been in Chiba. Fads swept the youth of the Sprawl at the speed of light; entire subcultures
could rise overnight, thrive for a dozen weeks, and then vanish utterly. “Go,” he said. The
Hosaka had accessed its array of libraries, journals, and news services.
The precis began with a long hold on a color still that Case at first assumed was a
collage of some kind, a boy’s face snipped from another image and glued to a photograph
of a paint-scrawled wall. Dark eyes, epicanthic folds obviously the result of surgery, an
angry dusting of acne across pale narrow cheeks. The Hosaka released the freeze; the boy
moved, flowing with the sinister grace of a mime pretending to be a jungle predator. His
body was nearly invisible, an abstract pattern approximating the scribbled brickwork
sliding smoothly across his tight one piece. Mimetic polycarbon.
Cut to Dr. Virginia Rambali, Sociology, NYU, her name, faculty, and school pulsing
across the screen in pink alphanumerics.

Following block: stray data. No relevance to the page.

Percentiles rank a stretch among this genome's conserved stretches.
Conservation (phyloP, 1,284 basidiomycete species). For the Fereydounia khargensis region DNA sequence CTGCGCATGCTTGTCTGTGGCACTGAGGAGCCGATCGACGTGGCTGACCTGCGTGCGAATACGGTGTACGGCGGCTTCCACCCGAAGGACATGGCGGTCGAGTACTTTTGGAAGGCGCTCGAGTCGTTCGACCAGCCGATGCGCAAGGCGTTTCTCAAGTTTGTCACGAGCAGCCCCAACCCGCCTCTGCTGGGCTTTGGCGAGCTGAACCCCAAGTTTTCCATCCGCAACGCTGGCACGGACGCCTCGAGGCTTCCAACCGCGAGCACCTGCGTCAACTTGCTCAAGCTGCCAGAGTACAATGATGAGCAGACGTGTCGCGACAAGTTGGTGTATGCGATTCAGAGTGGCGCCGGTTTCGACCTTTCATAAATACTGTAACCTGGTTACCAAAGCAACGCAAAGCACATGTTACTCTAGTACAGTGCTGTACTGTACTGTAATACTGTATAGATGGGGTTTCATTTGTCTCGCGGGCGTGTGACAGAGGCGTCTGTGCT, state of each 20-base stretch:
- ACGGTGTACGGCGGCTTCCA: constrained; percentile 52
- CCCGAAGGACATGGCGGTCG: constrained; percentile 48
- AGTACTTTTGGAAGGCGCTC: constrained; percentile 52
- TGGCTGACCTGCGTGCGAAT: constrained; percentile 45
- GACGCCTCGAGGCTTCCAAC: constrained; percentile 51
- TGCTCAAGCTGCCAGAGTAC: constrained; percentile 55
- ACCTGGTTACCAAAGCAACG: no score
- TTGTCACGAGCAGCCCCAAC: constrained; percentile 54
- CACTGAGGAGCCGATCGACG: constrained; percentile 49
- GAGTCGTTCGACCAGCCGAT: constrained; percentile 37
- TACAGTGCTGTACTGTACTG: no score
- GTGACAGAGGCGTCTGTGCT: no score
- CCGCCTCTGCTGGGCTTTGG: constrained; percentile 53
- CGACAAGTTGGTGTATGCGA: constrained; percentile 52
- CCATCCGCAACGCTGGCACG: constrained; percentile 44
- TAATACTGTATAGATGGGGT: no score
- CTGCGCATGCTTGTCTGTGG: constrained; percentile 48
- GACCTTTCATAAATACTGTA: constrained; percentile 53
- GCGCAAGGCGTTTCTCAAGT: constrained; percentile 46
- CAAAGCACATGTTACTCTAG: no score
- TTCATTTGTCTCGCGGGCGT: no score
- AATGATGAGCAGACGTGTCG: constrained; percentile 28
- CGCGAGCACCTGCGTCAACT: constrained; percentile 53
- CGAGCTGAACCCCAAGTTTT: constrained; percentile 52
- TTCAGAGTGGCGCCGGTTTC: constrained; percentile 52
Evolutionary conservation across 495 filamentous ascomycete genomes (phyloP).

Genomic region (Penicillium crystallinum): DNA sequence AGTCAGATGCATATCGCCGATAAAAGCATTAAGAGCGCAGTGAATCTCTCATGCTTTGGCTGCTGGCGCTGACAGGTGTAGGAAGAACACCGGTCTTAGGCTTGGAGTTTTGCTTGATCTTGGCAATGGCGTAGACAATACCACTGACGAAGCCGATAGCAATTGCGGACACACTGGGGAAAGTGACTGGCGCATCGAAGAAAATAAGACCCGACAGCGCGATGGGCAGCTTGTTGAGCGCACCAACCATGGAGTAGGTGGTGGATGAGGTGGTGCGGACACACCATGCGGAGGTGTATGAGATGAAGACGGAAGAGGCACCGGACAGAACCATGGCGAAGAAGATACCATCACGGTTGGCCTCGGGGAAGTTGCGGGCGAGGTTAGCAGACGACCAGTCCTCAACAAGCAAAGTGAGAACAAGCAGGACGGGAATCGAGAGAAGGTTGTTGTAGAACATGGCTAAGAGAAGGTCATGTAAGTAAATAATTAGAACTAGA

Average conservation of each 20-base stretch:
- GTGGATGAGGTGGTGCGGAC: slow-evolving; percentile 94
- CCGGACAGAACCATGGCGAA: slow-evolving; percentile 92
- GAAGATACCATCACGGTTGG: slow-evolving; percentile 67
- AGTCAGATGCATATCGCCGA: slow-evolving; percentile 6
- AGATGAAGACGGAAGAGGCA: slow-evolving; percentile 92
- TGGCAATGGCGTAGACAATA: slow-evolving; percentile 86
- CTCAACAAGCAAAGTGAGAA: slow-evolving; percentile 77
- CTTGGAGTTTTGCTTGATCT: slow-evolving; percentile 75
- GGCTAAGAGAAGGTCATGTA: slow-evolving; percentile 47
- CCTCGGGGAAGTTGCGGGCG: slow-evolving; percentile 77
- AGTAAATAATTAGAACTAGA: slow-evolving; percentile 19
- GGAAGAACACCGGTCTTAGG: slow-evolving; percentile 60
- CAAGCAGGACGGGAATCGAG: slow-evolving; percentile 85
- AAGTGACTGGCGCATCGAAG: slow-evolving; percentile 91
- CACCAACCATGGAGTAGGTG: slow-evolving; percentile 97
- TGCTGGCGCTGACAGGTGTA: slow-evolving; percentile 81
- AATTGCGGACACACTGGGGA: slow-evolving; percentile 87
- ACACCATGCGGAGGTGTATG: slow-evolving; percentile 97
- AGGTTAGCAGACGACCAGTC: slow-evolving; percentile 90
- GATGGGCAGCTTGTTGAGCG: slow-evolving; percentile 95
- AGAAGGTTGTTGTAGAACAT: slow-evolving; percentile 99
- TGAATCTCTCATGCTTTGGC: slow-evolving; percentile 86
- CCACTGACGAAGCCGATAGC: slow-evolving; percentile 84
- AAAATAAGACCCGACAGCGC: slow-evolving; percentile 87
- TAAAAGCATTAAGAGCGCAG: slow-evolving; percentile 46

“Given their penchant for these random acts of surreal violence,” someone said, “it
may be difficult for our viewers to understand why you continue to insist that this
phenomenon isn’t a form of terrorism.”
Dr. Rambali smiled. “There is always a point at which the terrorist ceases to
manipulate the media gestalt. A point at which the violence may well escalate, but beyond
which the terrorist has become symptomatic of the media gestalt itself. Terrorism as we
ordinarily understand it is inately media-related. The Panther Moderns differ from other
terrorists precisely in their degree of self-consciousness, in their awareness of the extent
to which media divorce the act of terrorism from the original sociopolitical intent….”
In the book, the “random acts of surreal violence” described above take the form of the Panther Moderns facilitating a raid on an office building by hacking into the building’s computer network to basically hypnotize everyone inside into thinking they’ve been poisoned. At the same time, some of the Moderns called the police to tell them that: